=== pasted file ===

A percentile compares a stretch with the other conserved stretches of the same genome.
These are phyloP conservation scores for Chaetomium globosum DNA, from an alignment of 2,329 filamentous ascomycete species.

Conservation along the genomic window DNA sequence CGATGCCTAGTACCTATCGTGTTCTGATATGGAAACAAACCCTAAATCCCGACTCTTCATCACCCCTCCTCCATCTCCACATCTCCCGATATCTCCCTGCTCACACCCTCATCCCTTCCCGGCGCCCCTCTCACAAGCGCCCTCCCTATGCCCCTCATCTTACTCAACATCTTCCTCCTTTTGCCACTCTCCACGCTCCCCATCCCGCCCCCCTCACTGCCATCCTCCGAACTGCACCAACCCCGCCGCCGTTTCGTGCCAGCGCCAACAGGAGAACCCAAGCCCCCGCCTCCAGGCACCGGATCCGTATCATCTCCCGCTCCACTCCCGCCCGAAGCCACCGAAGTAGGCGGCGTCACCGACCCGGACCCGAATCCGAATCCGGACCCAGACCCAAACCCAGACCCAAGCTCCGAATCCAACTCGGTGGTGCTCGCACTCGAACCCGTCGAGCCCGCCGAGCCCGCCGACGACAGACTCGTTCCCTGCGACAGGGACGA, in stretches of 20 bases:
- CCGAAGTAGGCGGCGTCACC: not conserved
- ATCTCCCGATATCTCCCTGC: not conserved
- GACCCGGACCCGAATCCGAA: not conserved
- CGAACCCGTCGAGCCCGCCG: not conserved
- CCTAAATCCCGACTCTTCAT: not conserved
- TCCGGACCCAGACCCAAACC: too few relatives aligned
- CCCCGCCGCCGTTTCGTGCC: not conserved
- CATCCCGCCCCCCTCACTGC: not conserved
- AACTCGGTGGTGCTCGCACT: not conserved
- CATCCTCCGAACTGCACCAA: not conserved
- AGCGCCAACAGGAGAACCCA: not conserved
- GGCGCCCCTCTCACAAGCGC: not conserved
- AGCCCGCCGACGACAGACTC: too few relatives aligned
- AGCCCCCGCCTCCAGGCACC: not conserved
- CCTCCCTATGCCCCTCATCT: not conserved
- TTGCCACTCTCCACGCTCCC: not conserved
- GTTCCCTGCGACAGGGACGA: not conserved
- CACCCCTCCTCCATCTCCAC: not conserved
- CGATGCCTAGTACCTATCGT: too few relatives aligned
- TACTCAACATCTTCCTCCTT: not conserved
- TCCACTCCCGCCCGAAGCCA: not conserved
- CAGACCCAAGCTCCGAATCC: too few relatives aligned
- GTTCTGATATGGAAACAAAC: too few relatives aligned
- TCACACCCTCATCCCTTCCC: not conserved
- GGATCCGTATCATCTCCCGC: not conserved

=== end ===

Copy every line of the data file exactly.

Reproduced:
A percentile compares a stretch with the other conserved stretches of the same genome.
These are phyloP conservation scores for Chaetomium globosum DNA, from an alignment of 2,329 filamentous ascomycete species.

Conservation along the genomic window DNA sequence CGATGCCTAGTACCTATCGTGTTCTGATATGGAAACAAACCCTAAATCCCGACTCTTCATCACCCCTCCTCCATCTCCACATCTCCCGATATCTCCCTGCTCACACCCTCATCCCTTCCCGGCGCCCCTCTCACAAGCGCCCTCCCTATGCCCCTCATCTTACTCAACATCTTCCTCCTTTTGCCACTCTCCACGCTCCCCATCCCGCCCCCCTCACTGCCATCCTCCGAACTGCACCAACCCCGCCGCCGTTTCGTGCCAGCGCCAACAGGAGAACCCAAGCCCCCGCCTCCAGGCACCGGATCCGTATCATCTCCCGCTCCACTCCCGCCCGAAGCCACCGAAGTAGGCGGCGTCACCGACCCGGACCCGAATCCGAATCCGGACCCAGACCCAAACCCAGACCCAAGCTCCGAATCCAACTCGGTGGTGCTCGCACTCGAACCCGTCGAGCCCGCCGAGCCCGCCGACGACAGACTCGTTCCCTGCGACAGGGACGA, in stretches of 20 bases:
- CCGAAGTAGGCGGCGTCACC: not conserved
- ATCTCCCGATATCTCCCTGC: not conserved
- GACCCGGACCCGAATCCGAA: not conserved
- CGAACCCGTCGAGCCCGCCG: not conserved
- CCTAAATCCCGACTCTTCAT: not conserved
- TCCGGACCCAGACCCAAACC: too few relatives aligned
- CCCCGCCGCCGTTTCGTGCC: not conserved
- CATCCCGCCCCCCTCACTGC: not conserved
- AACTCGGTGGTGCTCGCACT: not conserved
- CATCCTCCGAACTGCACCAA: not conserved
- AGCGCCAACAGGAGAACCCA: not conserved
- GGCGCCCCTCTCACAAGCGC: not conserved
- AGCCCGCCGACGACAGACTC: too few relatives aligned
- AGCCCCCGCCTCCAGGCACC: not conserved
- CCTCCCTATGCCCCTCATCT: not conserved
- TTGCCACTCTCCACGCTCCC: not conserved
- GTTCCCTGCGACAGGGACGA: not conserved
- CACCCCTCCTCCATCTCCAC: not conserved
- CGATGCCTAGTACCTATCGT: too few relatives aligned
- TACTCAACATCTTCCTCCTT: not conserved
- TCCACTCCCGCCCGAAGCCA: not conserved
- CAGACCCAAGCTCCGAATCC: too few relatives aligned
- GTTCTGATATGGAAACAAAC: too few relatives aligned
- TCACACCCTCATCCCTTCCC: not conserved
- GGATCCGTATCATCTCCCGC: not conserved